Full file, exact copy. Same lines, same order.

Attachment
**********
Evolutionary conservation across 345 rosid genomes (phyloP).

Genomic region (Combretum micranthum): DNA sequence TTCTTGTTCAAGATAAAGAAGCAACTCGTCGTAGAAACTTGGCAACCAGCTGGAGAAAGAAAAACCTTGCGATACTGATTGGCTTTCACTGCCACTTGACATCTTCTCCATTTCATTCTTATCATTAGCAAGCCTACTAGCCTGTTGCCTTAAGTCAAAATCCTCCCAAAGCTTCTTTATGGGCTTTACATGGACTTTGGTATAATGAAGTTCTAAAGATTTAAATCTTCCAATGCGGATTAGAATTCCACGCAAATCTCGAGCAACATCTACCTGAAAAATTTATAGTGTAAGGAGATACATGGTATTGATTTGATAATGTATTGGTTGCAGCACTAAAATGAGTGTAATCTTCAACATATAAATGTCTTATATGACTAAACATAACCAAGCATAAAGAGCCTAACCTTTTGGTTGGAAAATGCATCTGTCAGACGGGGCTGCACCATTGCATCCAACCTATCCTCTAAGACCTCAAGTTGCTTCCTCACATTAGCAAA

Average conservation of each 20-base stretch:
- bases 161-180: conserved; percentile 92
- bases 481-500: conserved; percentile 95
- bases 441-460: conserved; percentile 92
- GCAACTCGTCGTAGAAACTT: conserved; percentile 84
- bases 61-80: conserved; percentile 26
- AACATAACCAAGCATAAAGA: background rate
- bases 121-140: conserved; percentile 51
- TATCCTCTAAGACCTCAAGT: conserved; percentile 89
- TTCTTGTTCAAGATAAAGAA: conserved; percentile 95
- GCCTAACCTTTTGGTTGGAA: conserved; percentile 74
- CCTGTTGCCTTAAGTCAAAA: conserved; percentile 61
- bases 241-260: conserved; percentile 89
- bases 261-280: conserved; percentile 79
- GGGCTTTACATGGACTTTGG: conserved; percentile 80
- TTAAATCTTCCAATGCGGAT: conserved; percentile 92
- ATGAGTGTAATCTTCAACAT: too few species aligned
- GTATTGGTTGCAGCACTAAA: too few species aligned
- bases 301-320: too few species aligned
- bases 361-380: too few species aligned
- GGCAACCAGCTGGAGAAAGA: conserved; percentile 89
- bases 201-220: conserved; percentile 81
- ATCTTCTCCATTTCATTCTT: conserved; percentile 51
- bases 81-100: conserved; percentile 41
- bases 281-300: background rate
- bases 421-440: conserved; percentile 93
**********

Evolutionary conservation across 345 rosid genomes (phyloP).

Genomic region (Combretum micranthum): DNA sequence TTCTTGTTCAAGATAAAGAAGCAACTCGTCGTAGAAACTTGGCAACCAGCTGGAGAAAGAAAAACCTTGCGATACTGATTGGCTTTCACTGCCACTTGACATCTTCTCCATTTCATTCTTATCATTAGCAAGCCTACTAGCCTGTTGCCTTAAGTCAAAATCCTCCCAAAGCTTCTTTATGGGCTTTACATGGACTTTGGTATAATGAAGTTCTAAAGATTTAAATCTTCCAATGCGGATTAGAATTCCACGCAAATCTCGAGCAACATCTACCTGAAAAATTTATAGTGTAAGGAGATACATGGTATTGATTTGATAATGTATTGGTTGCAGCACTAAAATGAGTGTAATCTTCAACATATAAATGTCTTATATGACTAAACATAACCAAGCATAAAGAGCCTAACCTTTTGGTTGGAAAATGCATCTGTCAGACGGGGCTGCACCATTGCATCCAACCTATCCTCTAAGACCTCAAGTTGCTTCCTCACATTAGCAAA

Average conservation of each 20-base stretch:
- bases 161-180: conserved; percentile 92
- bases 481-500: conserved; percentile 95
- bases 441-460: conserved; percentile 92
- GCAACTCGTCGTAGAAACTT: conserved; percentile 84
- bases 61-80: conserved; percentile 26
- AACATAACCAAGCATAAAGA: background rate
- bases 121-140: conserved; percentile 51
- TATCCTCTAAGACCTCAAGT: conserved; percentile 89
- TTCTTGTTCAAGATAAAGAA: conserved; percentile 95
- GCCTAACCTTTTGGTTGGAA: conserved; percentile 74
- CCTGTTGCCTTAAGTCAAAA: conserved; percentile 61
- bases 241-260: conserved; percentile 89
- bases 261-280: conserved; percentile 79
- GGGCTTTACATGGACTTTGG: conserved; percentile 80
- TTAAATCTTCCAATGCGGAT: conserved; percentile 92
- ATGAGTGTAATCTTCAACAT: too few species aligned
- GTATTGGTTGCAGCACTAAA: too few species aligned
- bases 301-320: too few species aligned
- bases 361-380: too few species aligned
- GGCAACCAGCTGGAGAAAGA: conserved; percentile 89
- bases 201-220: conserved; percentile 81
- ATCTTCTCCATTTCATTCTT: conserved; percentile 51
- bases 81-100: conserved; percentile 41
- bases 281-300: background rate
- bases 421-440: conserved; percentile 93